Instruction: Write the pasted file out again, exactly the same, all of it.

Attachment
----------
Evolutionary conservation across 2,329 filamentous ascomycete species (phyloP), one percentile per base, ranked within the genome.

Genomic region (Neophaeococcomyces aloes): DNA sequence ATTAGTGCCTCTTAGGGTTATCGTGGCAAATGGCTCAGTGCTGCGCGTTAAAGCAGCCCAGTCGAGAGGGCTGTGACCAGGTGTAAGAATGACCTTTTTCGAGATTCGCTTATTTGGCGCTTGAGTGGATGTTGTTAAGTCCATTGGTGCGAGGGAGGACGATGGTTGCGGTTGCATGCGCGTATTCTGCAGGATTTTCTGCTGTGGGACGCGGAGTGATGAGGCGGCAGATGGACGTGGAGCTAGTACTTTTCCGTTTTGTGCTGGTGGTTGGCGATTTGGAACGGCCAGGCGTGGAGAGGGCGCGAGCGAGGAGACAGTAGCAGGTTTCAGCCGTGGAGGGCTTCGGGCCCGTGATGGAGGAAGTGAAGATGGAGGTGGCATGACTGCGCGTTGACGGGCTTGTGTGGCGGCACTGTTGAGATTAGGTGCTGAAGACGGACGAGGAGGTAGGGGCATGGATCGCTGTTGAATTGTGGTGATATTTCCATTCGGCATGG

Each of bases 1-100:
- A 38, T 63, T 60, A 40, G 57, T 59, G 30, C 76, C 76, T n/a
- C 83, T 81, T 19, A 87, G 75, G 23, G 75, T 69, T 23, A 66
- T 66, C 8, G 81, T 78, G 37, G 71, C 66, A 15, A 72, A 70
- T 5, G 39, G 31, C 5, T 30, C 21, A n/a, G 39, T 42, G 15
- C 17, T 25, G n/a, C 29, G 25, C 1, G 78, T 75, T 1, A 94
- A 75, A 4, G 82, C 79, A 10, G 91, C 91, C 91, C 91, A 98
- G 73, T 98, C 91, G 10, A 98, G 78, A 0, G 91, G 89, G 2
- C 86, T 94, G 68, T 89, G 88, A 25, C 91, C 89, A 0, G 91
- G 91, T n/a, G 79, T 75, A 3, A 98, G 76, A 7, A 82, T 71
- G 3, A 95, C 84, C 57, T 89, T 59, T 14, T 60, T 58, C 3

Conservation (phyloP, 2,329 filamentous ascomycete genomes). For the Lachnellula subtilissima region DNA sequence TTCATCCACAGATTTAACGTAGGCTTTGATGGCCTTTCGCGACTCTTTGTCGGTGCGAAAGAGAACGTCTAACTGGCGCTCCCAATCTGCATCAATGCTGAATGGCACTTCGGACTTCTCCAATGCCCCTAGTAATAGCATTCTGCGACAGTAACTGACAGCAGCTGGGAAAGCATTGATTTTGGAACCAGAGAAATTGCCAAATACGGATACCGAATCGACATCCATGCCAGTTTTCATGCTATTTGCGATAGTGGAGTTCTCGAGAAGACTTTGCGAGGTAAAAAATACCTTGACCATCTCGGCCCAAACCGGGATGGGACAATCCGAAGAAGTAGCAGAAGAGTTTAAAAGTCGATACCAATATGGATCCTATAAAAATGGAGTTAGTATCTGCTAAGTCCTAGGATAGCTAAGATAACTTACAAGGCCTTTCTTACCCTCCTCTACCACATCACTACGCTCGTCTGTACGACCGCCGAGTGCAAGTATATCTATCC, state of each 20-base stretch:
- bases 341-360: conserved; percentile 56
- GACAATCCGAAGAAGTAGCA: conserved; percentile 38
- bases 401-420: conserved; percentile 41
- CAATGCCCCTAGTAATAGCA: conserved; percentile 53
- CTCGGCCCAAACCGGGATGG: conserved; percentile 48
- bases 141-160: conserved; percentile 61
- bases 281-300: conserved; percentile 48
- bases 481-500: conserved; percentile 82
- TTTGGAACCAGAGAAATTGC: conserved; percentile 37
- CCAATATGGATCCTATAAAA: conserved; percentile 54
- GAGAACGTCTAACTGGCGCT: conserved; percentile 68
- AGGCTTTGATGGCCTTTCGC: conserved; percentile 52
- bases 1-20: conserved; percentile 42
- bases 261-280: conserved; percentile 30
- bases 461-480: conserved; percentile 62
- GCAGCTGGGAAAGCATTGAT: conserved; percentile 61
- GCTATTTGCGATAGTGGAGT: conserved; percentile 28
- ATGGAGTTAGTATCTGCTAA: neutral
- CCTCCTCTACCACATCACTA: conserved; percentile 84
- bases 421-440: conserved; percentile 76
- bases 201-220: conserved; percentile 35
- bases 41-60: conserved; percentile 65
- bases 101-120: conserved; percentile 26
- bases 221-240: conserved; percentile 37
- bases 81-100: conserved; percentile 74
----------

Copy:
Evolutionary conservation across 2,329 filamentous ascomycete species (phyloP), one percentile per base, ranked within the genome.

Genomic region (Neophaeococcomyces aloes): DNA sequence ATTAGTGCCTCTTAGGGTTATCGTGGCAAATGGCTCAGTGCTGCGCGTTAAAGCAGCCCAGTCGAGAGGGCTGTGACCAGGTGTAAGAATGACCTTTTTCGAGATTCGCTTATTTGGCGCTTGAGTGGATGTTGTTAAGTCCATTGGTGCGAGGGAGGACGATGGTTGCGGTTGCATGCGCGTATTCTGCAGGATTTTCTGCTGTGGGACGCGGAGTGATGAGGCGGCAGATGGACGTGGAGCTAGTACTTTTCCGTTTTGTGCTGGTGGTTGGCGATTTGGAACGGCCAGGCGTGGAGAGGGCGCGAGCGAGGAGACAGTAGCAGGTTTCAGCCGTGGAGGGCTTCGGGCCCGTGATGGAGGAAGTGAAGATGGAGGTGGCATGACTGCGCGTTGACGGGCTTGTGTGGCGGCACTGTTGAGATTAGGTGCTGAAGACGGACGAGGAGGTAGGGGCATGGATCGCTGTTGAATTGTGGTGATATTTCCATTCGGCATGG

Each of bases 1-100:
- A 38, T 63, T 60, A 40, G 57, T 59, G 30, C 76, C 76, T n/a
- C 83, T 81, T 19, A 87, G 75, G 23, G 75, T 69, T 23, A 66
- T 66, C 8, G 81, T 78, G 37, G 71, C 66, A 15, A 72, A 70
- T 5, G 39, G 31, C 5, T 30, C 21, A n/a, G 39, T 42, G 15
- C 17, T 25, G n/a, C 29, G 25, C 1, G 78, T 75, T 1, A 94
- A 75, A 4, G 82, C 79, A 10, G 91, C 91, C 91, C 91, A 98
- G 73, T 98, C 91, G 10, A 98, G 78, A 0, G 91, G 89, G 2
- C 86, T 94, G 68, T 89, G 88, A 25, C 91, C 89, A 0, G 91
- G 91, T n/a, G 79, T 75, A 3, A 98, G 76, A 7, A 82, T 71
- G 3, A 95, C 84, C 57, T 89, T 59, T 14, T 60, T 58, C 3

Conservation (phyloP, 2,329 filamentous ascomycete genomes). For the Lachnellula subtilissima region DNA sequence TTCATCCACAGATTTAACGTAGGCTTTGATGGCCTTTCGCGACTCTTTGTCGGTGCGAAAGAGAACGTCTAACTGGCGCTCCCAATCTGCATCAATGCTGAATGGCACTTCGGACTTCTCCAATGCCCCTAGTAATAGCATTCTGCGACAGTAACTGACAGCAGCTGGGAAAGCATTGATTTTGGAACCAGAGAAATTGCCAAATACGGATACCGAATCGACATCCATGCCAGTTTTCATGCTATTTGCGATAGTGGAGTTCTCGAGAAGACTTTGCGAGGTAAAAAATACCTTGACCATCTCGGCCCAAACCGGGATGGGACAATCCGAAGAAGTAGCAGAAGAGTTTAAAAGTCGATACCAATATGGATCCTATAAAAATGGAGTTAGTATCTGCTAAGTCCTAGGATAGCTAAGATAACTTACAAGGCCTTTCTTACCCTCCTCTACCACATCACTACGCTCGTCTGTACGACCGCCGAGTGCAAGTATATCTATCC, state of each 20-base stretch:
- bases 341-360: conserved; percentile 56
- GACAATCCGAAGAAGTAGCA: conserved; percentile 38
- bases 401-420: conserved; percentile 41
- CAATGCCCCTAGTAATAGCA: conserved; percentile 53
- CTCGGCCCAAACCGGGATGG: conserved; percentile 48
- bases 141-160: conserved; percentile 61
- bases 281-300: conserved; percentile 48
- bases 481-500: conserved; percentile 82
- TTTGGAACCAGAGAAATTGC: conserved; percentile 37
- CCAATATGGATCCTATAAAA: conserved; percentile 54
- GAGAACGTCTAACTGGCGCT: conserved; percentile 68
- AGGCTTTGATGGCCTTTCGC: conserved; percentile 52
- bases 1-20: conserved; percentile 42
- bases 261-280: conserved; percentile 30
- bases 461-480: conserved; percentile 62
- GCAGCTGGGAAAGCATTGAT: conserved; percentile 61
- GCTATTTGCGATAGTGGAGT: conserved; percentile 28
- ATGGAGTTAGTATCTGCTAA: neutral
- CCTCCTCTACCACATCACTA: conserved; percentile 84
- bases 421-440: conserved; percentile 76
- bases 201-220: conserved; percentile 35
- bases 41-60: conserved; percentile 65
- bases 101-120: conserved; percentile 26
- bases 221-240: conserved; percentile 37
- bases 81-100: conserved; percentile 74